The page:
The Always Evolving and Partially Unwritten Five-Year Plan

January Going-ons Part II

Continuing from the last post….

We celebrated Dan’s 33rd birthday with skype phone calls from home (thanks to everyone who called), dinner out with friends, Chang beer, a new messenger bag, and cupcakes from the rowers.  When we got to the boathouse on Saturday, the rowers were all there and started singing “Happy Birthday” to Dan, while busting out the delicious rower cupcakes with those pesky candles that won’t ever blow out! What nice kids!

Two of the rowers holding the birthday cupcakes for Dan

 

A close up of the rower cupcakes. It reads, "Happy Birthday Mr. Dan from the rowing team." Cute, right?

Now Chinese New Year, (or the more politically correct “Lunar New Year” as more people than just the Chinese celebrate it) is not all that big a deal in Atlanta, Georgia, but in KL they took down the Christmas decorations and put up the CNY ones in the same day! All the store windows are featuring the color red, cherry blossoms, and lots of bunnies. I will admit, the first time I saw the store windows, I thought to myself, “Hmmm….for a Muslim country, they are really into Easter here….(I swear it looked just like a Rich’s window in the spring time in Atlanta!) but then I quickly figured out, it was the YEAR OF THE RABBIT! Here are a few shots of Dan and I in the mall. Yup, we were those people taking pictures in the mall. But, here we don’t really stick out because everyone takes pictures in the mall!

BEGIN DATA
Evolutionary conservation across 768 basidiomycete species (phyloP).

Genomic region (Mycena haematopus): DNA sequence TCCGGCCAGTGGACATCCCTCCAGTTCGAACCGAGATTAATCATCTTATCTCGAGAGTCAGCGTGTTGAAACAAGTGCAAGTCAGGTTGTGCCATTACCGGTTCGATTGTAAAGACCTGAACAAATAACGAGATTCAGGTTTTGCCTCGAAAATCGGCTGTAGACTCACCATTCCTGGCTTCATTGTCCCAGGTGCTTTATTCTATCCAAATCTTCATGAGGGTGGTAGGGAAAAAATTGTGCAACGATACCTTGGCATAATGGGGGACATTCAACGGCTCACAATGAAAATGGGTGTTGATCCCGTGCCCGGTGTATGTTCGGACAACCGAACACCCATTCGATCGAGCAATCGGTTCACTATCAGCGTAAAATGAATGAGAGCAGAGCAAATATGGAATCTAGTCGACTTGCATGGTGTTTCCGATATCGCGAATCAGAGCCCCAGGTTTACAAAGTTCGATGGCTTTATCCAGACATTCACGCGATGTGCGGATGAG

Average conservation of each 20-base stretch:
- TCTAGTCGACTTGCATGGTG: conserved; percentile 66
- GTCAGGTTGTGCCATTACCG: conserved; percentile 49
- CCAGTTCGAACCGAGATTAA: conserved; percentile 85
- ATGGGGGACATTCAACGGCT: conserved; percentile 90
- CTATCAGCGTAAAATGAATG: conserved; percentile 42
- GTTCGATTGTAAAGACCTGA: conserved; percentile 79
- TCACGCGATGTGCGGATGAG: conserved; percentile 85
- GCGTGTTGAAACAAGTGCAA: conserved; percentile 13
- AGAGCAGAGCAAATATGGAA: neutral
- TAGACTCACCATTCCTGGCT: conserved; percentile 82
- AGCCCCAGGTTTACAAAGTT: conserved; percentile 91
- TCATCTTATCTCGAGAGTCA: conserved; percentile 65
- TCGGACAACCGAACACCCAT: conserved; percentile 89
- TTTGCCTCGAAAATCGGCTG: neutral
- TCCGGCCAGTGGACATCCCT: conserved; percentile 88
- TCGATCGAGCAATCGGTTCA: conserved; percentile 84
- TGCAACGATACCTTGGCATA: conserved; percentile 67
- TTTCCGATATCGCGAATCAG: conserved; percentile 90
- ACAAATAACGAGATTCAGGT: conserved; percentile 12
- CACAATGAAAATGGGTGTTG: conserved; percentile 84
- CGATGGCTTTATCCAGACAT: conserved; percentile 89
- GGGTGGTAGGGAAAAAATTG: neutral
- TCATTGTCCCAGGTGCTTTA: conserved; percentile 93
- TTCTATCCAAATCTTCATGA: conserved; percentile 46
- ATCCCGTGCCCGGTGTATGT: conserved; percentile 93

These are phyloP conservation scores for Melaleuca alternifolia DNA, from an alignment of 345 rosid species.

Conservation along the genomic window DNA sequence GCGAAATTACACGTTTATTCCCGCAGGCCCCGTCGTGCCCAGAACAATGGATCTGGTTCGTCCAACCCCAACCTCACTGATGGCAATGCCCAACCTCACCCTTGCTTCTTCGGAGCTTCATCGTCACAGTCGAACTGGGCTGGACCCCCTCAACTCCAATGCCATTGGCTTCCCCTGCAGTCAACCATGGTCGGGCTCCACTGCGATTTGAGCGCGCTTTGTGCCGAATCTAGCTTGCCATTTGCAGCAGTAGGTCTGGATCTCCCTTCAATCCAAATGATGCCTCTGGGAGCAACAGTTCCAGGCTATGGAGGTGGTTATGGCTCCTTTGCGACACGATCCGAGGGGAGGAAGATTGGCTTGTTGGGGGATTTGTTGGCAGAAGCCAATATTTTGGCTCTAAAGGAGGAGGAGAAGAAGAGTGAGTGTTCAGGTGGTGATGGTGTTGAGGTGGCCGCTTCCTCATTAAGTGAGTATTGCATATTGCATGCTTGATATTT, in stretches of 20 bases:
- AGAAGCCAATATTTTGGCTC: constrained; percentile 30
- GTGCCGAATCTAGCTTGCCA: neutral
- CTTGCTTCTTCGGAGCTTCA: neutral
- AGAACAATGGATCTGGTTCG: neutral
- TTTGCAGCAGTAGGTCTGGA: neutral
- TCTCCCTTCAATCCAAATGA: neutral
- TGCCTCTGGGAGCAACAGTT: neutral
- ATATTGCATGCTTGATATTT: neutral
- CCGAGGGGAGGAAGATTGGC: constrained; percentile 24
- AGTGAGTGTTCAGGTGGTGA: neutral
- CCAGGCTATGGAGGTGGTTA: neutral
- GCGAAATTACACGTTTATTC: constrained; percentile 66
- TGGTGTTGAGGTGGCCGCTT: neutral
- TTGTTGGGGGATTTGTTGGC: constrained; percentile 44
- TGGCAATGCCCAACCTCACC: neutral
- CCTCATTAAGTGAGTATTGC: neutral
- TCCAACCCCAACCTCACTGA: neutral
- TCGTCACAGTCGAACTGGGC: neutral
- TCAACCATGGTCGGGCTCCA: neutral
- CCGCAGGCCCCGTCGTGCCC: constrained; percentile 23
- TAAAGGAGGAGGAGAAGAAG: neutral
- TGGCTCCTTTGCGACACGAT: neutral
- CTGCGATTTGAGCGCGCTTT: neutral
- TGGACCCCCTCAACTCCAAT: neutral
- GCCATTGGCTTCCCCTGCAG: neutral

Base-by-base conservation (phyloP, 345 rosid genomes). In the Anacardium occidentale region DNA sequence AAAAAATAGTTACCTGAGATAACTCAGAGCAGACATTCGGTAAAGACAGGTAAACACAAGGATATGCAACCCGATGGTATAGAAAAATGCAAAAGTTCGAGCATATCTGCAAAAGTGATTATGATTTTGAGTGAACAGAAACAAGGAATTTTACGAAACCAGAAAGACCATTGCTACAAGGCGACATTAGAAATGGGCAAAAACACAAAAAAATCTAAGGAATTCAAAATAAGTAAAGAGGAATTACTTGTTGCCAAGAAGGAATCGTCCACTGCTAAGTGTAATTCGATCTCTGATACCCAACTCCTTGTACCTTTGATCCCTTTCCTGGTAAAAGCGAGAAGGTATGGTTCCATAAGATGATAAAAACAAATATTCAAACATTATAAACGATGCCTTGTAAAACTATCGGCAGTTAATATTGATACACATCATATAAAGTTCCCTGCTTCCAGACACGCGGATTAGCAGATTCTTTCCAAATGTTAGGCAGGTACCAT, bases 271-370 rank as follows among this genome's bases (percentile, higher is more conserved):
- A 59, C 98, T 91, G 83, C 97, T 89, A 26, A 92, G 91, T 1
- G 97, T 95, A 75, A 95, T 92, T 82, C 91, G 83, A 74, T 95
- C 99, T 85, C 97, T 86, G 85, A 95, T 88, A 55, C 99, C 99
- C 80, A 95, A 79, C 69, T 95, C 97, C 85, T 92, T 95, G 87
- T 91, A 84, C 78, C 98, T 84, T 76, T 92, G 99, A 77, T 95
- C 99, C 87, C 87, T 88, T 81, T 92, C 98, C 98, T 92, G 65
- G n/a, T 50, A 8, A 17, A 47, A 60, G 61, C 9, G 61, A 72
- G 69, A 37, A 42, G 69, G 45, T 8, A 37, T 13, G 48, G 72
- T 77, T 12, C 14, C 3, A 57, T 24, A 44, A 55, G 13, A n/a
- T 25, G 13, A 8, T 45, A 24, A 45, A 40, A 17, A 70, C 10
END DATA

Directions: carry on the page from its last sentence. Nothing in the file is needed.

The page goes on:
Me and the rabbit hanging out at the mall.

Dan tries his hand at the drums.

We were also fortunate to be introduced to another CNY tradition of eating Yu Sheng, a  special dish for the seventh day of the Chinese New Year Season, which the Chinese celebrate as “everyone’s birthday.” It’s made out of raw fish and crunchy vegetables. Besides being full of flavors and textures, yu sheng is loaded with symbolic meaning. The raw ingredients signify the renewal of life, and the sound of the word for fish in Cantonese sounds like the word for prosperity. The most important (and fun) part of eating yu sheng is the mixing together of the ingredients. To ensure good luck for the coming year, everyone calls out “Lo hei!”-which means “to mix it up” but also sounds like “to prosper more and more”-while they use their chopsticks to toss the ingredients as high in the air as they can.  It’s a little messy, but super fun and who couldn’t use a little good luck these days, right?

Lo hei!

This is what it looks like all mixed up.

Gong Xi Fa Cai!

Happy New Year!

 

 

 

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One response

  1. Dennis Gilbert

    Wan Shi Ru Yi

    May everything you do work out as you wish!

    January 30, 2011 at 1:13 PM

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